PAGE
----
When you arrive in Basra in southern Iraq for the first time, all you are able to see is desert and the occasional smoke plumes from the oil fields. The city of Basra has a storied history that ranges from a possible site for the Garden of Eden to being the hometown of Sinbad the sailor, but years of civil unrest have turned it into a gray and melancholy place. At least on the surface. When you look closely, you will see that the city is full of life. Children are everywhere-they run and play, laughing and shrieking in family parks that have recently popped up around the city. The busiest of all is a newly completed family park in Al Nashwa, a working class neighborhood of Basra. The beautiful, green park, opened a few months ago- complete with tricycles and benches- has brought a splash of color and hope to the children and families of this hardscrabble district. As day stretches into night, the warm natural light fades and is replaced by the cool light of overhead solar lamps. Children boast of their clean playground, families linger, chatting and relaxing —comfortable in the safety of the well-illuminated grounds.
The solar-lit park is the product of a partnership between an international oil company and the local community in Al Nashwa. But it wouldn’t be what it is today without USAID’s efforts training a local community action group that wanted to do more in its community.
The company had originally proposed the installing solar street lighting to benefit pedestrians and drivers. However, in the course of engaging with the community and the USAID-trained community action group, another more pressing need was identified: creating a safe place for children and families to spend time. Working together, the community was able to prioritize their needs and present the project to the potential donor.
This successful partnership between an oil company and the Al Nashwa community has inspired further collaboration in Basra on significant infrastructure projects, such as road expansion and crosswalks.
USAID’s Community Action Program is the model being used to ensure community participation in the processes that shape projects sponsored by the international oil companies and the local government. Since 2003, the program has worked with Iraqi communities to assist them in identifying and prioritizing their needs while promoting improved engagement with local governments and other stakeholders.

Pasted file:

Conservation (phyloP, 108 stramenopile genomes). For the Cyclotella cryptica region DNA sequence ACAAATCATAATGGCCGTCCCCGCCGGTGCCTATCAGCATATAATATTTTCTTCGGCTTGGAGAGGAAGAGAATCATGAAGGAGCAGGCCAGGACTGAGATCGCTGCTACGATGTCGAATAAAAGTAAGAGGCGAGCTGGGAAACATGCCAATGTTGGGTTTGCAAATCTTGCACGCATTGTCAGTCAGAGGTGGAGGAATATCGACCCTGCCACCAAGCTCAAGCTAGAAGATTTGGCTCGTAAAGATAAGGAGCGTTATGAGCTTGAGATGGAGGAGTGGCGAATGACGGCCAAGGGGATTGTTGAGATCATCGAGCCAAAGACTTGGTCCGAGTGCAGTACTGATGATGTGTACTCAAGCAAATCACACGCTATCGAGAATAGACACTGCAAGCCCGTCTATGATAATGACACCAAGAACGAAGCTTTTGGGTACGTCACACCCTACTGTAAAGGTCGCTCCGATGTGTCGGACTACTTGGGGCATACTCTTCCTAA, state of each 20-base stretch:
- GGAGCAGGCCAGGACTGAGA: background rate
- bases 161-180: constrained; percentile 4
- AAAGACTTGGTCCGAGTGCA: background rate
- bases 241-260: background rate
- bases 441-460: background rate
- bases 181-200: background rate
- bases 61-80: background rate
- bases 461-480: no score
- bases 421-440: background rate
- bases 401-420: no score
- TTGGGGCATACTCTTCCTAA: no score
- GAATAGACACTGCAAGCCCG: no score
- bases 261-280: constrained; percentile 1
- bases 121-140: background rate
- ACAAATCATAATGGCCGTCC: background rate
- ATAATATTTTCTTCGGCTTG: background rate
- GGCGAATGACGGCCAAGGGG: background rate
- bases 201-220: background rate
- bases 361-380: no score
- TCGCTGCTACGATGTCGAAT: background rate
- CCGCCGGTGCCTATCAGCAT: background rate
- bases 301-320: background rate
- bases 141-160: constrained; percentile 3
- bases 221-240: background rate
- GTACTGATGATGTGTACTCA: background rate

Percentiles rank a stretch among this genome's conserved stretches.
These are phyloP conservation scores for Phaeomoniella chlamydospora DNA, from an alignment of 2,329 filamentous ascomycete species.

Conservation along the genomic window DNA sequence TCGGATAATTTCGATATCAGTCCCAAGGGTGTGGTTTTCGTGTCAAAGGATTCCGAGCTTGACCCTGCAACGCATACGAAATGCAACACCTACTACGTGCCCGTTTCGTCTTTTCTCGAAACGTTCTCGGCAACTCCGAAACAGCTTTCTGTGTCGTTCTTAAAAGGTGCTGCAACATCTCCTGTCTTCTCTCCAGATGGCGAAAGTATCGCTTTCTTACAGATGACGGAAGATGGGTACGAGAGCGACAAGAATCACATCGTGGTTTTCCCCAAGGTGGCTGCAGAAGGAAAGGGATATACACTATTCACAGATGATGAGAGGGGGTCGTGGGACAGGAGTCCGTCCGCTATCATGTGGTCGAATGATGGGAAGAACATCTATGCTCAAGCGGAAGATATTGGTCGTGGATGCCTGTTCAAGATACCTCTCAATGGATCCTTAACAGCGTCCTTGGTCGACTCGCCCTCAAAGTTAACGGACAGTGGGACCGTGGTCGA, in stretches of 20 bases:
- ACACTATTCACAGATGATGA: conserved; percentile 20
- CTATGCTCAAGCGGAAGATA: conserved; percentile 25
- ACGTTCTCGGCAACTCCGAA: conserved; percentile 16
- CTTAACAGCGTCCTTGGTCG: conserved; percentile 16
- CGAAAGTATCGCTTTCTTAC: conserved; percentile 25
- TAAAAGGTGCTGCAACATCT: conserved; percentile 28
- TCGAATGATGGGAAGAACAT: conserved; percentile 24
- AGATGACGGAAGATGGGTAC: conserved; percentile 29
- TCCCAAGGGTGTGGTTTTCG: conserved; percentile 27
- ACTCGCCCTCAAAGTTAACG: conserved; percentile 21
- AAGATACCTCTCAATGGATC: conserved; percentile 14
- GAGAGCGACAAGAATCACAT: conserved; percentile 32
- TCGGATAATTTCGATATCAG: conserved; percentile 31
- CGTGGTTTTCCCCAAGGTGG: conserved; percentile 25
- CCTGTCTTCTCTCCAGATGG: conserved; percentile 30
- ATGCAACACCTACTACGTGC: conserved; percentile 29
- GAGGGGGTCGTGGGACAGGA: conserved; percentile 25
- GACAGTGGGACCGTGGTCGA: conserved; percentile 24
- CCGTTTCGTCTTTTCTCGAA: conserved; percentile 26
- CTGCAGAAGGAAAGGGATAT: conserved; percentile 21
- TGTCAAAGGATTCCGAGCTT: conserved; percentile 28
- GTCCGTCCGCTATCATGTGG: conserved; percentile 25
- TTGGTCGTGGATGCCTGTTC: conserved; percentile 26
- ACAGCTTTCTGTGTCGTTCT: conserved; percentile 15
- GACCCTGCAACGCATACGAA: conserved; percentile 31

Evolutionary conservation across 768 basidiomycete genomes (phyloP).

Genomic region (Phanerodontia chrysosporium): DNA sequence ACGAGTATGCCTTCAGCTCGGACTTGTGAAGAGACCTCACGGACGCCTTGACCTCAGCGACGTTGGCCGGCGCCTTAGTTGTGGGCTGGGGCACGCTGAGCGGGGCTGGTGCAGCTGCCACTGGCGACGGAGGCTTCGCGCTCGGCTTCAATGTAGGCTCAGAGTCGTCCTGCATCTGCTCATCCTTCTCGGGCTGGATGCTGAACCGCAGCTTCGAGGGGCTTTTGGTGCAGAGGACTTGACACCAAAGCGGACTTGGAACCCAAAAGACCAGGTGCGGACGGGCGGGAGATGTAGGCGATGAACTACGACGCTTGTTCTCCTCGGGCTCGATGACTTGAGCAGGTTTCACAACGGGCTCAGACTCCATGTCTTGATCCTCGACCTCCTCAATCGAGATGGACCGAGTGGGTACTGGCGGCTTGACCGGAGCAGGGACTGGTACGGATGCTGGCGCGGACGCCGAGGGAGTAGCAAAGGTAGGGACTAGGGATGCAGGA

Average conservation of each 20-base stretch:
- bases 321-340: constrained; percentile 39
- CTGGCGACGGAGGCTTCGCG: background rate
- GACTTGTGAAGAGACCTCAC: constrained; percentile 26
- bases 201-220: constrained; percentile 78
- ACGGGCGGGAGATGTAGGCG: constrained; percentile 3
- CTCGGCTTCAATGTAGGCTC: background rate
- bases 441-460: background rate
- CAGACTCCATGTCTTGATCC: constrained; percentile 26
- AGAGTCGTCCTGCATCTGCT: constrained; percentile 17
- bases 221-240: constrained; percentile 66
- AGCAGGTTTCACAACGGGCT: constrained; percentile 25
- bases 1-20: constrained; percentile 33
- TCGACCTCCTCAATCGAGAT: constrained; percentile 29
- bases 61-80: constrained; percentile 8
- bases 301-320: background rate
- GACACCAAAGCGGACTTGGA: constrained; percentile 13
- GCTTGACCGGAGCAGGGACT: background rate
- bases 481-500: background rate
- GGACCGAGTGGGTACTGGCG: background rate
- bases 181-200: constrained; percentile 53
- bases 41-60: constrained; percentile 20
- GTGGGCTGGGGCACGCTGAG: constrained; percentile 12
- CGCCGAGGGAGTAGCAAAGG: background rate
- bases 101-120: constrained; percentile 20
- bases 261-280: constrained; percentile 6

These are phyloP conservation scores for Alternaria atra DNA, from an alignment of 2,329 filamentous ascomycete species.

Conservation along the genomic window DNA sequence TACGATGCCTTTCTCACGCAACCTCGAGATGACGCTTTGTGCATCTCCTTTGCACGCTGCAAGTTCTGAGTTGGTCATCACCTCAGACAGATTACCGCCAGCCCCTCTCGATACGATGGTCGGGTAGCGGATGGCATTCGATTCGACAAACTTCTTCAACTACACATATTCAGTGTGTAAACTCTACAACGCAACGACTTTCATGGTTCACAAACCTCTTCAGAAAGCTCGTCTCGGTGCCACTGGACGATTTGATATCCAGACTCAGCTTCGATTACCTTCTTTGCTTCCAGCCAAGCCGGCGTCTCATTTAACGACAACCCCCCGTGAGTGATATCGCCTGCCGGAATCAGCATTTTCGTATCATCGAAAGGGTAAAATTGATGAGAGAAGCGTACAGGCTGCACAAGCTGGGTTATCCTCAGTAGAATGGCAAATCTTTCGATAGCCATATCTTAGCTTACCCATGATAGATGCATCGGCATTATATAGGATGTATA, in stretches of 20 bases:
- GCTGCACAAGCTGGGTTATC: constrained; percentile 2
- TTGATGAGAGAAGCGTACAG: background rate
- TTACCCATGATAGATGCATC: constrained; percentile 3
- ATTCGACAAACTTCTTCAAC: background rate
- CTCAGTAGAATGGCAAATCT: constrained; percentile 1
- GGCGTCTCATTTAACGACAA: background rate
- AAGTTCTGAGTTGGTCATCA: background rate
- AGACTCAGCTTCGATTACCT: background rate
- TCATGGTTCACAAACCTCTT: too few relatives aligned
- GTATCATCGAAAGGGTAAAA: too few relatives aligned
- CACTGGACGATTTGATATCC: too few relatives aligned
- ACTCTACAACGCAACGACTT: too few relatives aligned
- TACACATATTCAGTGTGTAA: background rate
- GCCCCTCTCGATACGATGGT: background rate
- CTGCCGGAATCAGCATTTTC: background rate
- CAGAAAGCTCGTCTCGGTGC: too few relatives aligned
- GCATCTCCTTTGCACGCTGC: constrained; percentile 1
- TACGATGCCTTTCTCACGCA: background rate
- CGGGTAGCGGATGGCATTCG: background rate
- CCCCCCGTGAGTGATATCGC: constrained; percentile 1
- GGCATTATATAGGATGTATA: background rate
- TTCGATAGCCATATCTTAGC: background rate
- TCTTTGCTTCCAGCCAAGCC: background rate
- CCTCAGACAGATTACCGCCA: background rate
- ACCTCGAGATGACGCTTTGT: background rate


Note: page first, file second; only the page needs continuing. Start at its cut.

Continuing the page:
In Al Zubair, initial discussions between an international oil company and the USAID-trained local community action group identified unemployed widows as a priority for the community. The company agreed to fund a sewing cooperative that would give training and equipment to 15 disadvantaged local women. The project suits needs all around: not only can the company save time and money by having company uniforms produced locally, but the women can earn income and gain valuable sewing, embroidery, and business management skills. In the coming months, the Al Zubair sewing cooperative hopes to find new clients with the growing oil industry in Basra.
USAID’s Community Action Program has fostered partnerships between Iraqi communities, local governments, and other stakeholders that have empowered over 160 community action groups to implement more than 630 projects focused at restoration of essential services in southern Iraq since 2008. Iraqi community groups have rebuilt schools, bridges, and roads, and have promoted entrepreneurship, the use of information technology, and sports. These efforts have benefitted and improved lives of over two million people in southern Iraq.
As international oil companies and local communities are finding, improving and expanding infrastructure is of mutual benefit. Through efforts like the Community Action Program, USAID will continue to ensure that local communities have a strong voice in the direction of that development.